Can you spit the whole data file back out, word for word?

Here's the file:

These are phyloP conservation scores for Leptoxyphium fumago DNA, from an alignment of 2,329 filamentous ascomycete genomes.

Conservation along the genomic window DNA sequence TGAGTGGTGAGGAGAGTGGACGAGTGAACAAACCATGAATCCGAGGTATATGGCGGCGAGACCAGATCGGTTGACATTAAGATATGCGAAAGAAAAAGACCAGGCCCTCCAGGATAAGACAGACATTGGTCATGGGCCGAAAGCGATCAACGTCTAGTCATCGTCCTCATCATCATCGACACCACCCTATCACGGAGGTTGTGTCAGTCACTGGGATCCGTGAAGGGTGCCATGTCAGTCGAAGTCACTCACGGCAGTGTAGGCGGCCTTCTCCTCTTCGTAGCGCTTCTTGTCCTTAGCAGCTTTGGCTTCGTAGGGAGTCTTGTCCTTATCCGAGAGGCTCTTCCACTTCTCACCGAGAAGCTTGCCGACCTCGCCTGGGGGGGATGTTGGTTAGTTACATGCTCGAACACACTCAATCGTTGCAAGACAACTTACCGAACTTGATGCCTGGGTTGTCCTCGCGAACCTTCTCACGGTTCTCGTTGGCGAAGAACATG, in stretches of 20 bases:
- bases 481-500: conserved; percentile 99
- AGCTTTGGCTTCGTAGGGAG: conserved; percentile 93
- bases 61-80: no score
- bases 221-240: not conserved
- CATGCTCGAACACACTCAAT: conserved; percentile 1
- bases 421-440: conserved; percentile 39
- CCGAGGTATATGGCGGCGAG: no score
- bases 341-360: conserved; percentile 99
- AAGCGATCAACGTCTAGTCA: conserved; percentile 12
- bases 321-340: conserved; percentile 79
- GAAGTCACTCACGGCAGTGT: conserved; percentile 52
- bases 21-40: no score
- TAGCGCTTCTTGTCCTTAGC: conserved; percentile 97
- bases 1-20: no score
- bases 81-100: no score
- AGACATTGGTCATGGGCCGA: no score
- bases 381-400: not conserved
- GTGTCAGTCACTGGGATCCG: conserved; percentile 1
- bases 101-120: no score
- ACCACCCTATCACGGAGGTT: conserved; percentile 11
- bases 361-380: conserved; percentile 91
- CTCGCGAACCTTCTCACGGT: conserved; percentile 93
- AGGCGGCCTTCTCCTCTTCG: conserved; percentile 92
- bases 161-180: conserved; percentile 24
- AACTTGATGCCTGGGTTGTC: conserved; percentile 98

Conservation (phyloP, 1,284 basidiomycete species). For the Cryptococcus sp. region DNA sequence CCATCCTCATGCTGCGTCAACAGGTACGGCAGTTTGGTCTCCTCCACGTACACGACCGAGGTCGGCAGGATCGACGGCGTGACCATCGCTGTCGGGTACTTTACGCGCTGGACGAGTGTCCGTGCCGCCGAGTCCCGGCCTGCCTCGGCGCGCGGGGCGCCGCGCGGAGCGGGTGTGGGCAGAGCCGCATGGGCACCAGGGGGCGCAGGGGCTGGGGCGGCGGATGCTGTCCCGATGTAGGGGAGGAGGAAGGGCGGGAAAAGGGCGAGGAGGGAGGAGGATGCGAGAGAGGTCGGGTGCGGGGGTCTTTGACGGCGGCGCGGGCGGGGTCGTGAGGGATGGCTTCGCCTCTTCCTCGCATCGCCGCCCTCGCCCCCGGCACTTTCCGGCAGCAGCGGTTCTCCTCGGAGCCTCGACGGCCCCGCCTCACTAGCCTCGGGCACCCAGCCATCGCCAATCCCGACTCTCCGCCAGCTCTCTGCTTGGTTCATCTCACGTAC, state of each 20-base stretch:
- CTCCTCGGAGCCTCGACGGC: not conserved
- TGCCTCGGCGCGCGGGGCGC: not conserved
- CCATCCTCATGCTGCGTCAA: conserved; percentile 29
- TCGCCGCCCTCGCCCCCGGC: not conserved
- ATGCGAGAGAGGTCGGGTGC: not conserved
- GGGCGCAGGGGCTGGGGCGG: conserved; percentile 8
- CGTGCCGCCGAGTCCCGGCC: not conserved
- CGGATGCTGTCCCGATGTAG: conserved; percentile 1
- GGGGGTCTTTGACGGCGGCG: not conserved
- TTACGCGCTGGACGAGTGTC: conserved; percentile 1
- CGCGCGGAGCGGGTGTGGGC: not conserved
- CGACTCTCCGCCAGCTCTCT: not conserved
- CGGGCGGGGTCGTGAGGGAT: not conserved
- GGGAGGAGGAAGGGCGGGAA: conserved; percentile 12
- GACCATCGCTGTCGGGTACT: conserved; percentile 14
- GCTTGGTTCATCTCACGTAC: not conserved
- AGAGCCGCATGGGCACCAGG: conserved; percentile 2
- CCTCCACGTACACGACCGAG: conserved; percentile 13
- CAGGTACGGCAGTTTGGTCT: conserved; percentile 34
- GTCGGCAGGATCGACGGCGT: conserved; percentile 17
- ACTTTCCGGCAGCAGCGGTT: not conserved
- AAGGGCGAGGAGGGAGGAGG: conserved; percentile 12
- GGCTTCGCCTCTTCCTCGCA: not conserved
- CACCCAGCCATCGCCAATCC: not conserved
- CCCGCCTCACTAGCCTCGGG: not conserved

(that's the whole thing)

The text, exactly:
These are phyloP conservation scores for Leptoxyphium fumago DNA, from an alignment of 2,329 filamentous ascomycete genomes.

Conservation along the genomic window DNA sequence TGAGTGGTGAGGAGAGTGGACGAGTGAACAAACCATGAATCCGAGGTATATGGCGGCGAGACCAGATCGGTTGACATTAAGATATGCGAAAGAAAAAGACCAGGCCCTCCAGGATAAGACAGACATTGGTCATGGGCCGAAAGCGATCAACGTCTAGTCATCGTCCTCATCATCATCGACACCACCCTATCACGGAGGTTGTGTCAGTCACTGGGATCCGTGAAGGGTGCCATGTCAGTCGAAGTCACTCACGGCAGTGTAGGCGGCCTTCTCCTCTTCGTAGCGCTTCTTGTCCTTAGCAGCTTTGGCTTCGTAGGGAGTCTTGTCCTTATCCGAGAGGCTCTTCCACTTCTCACCGAGAAGCTTGCCGACCTCGCCTGGGGGGGATGTTGGTTAGTTACATGCTCGAACACACTCAATCGTTGCAAGACAACTTACCGAACTTGATGCCTGGGTTGTCCTCGCGAACCTTCTCACGGTTCTCGTTGGCGAAGAACATG, in stretches of 20 bases:
- bases 481-500: conserved; percentile 99
- AGCTTTGGCTTCGTAGGGAG: conserved; percentile 93
- bases 61-80: no score
- bases 221-240: not conserved
- CATGCTCGAACACACTCAAT: conserved; percentile 1
- bases 421-440: conserved; percentile 39
- CCGAGGTATATGGCGGCGAG: no score
- bases 341-360: conserved; percentile 99
- AAGCGATCAACGTCTAGTCA: conserved; percentile 12
- bases 321-340: conserved; percentile 79
- GAAGTCACTCACGGCAGTGT: conserved; percentile 52
- bases 21-40: no score
- TAGCGCTTCTTGTCCTTAGC: conserved; percentile 97
- bases 1-20: no score
- bases 81-100: no score
- AGACATTGGTCATGGGCCGA: no score
- bases 381-400: not conserved
- GTGTCAGTCACTGGGATCCG: conserved; percentile 1
- bases 101-120: no score
- ACCACCCTATCACGGAGGTT: conserved; percentile 11
- bases 361-380: conserved; percentile 91
- CTCGCGAACCTTCTCACGGT: conserved; percentile 93
- AGGCGGCCTTCTCCTCTTCG: conserved; percentile 92
- bases 161-180: conserved; percentile 24
- AACTTGATGCCTGGGTTGTC: conserved; percentile 98

Conservation (phyloP, 1,284 basidiomycete species). For the Cryptococcus sp. region DNA sequence CCATCCTCATGCTGCGTCAACAGGTACGGCAGTTTGGTCTCCTCCACGTACACGACCGAGGTCGGCAGGATCGACGGCGTGACCATCGCTGTCGGGTACTTTACGCGCTGGACGAGTGTCCGTGCCGCCGAGTCCCGGCCTGCCTCGGCGCGCGGGGCGCCGCGCGGAGCGGGTGTGGGCAGAGCCGCATGGGCACCAGGGGGCGCAGGGGCTGGGGCGGCGGATGCTGTCCCGATGTAGGGGAGGAGGAAGGGCGGGAAAAGGGCGAGGAGGGAGGAGGATGCGAGAGAGGTCGGGTGCGGGGGTCTTTGACGGCGGCGCGGGCGGGGTCGTGAGGGATGGCTTCGCCTCTTCCTCGCATCGCCGCCCTCGCCCCCGGCACTTTCCGGCAGCAGCGGTTCTCCTCGGAGCCTCGACGGCCCCGCCTCACTAGCCTCGGGCACCCAGCCATCGCCAATCCCGACTCTCCGCCAGCTCTCTGCTTGGTTCATCTCACGTAC, state of each 20-base stretch:
- CTCCTCGGAGCCTCGACGGC: not conserved
- TGCCTCGGCGCGCGGGGCGC: not conserved
- CCATCCTCATGCTGCGTCAA: conserved; percentile 29
- TCGCCGCCCTCGCCCCCGGC: not conserved
- ATGCGAGAGAGGTCGGGTGC: not conserved
- GGGCGCAGGGGCTGGGGCGG: conserved; percentile 8
- CGTGCCGCCGAGTCCCGGCC: not conserved
- CGGATGCTGTCCCGATGTAG: conserved; percentile 1
- GGGGGTCTTTGACGGCGGCG: not conserved
- TTACGCGCTGGACGAGTGTC: conserved; percentile 1
- CGCGCGGAGCGGGTGTGGGC: not conserved
- CGACTCTCCGCCAGCTCTCT: not conserved
- CGGGCGGGGTCGTGAGGGAT: not conserved
- GGGAGGAGGAAGGGCGGGAA: conserved; percentile 12
- GACCATCGCTGTCGGGTACT: conserved; percentile 14
- GCTTGGTTCATCTCACGTAC: not conserved
- AGAGCCGCATGGGCACCAGG: conserved; percentile 2
- CCTCCACGTACACGACCGAG: conserved; percentile 13
- CAGGTACGGCAGTTTGGTCT: conserved; percentile 34
- GTCGGCAGGATCGACGGCGT: conserved; percentile 17
- ACTTTCCGGCAGCAGCGGTT: not conserved
- AAGGGCGAGGAGGGAGGAGG: conserved; percentile 12
- GGCTTCGCCTCTTCCTCGCA: not conserved
- CACCCAGCCATCGCCAATCC: not conserved
- CCCGCCTCACTAGCCTCGGG: not conserved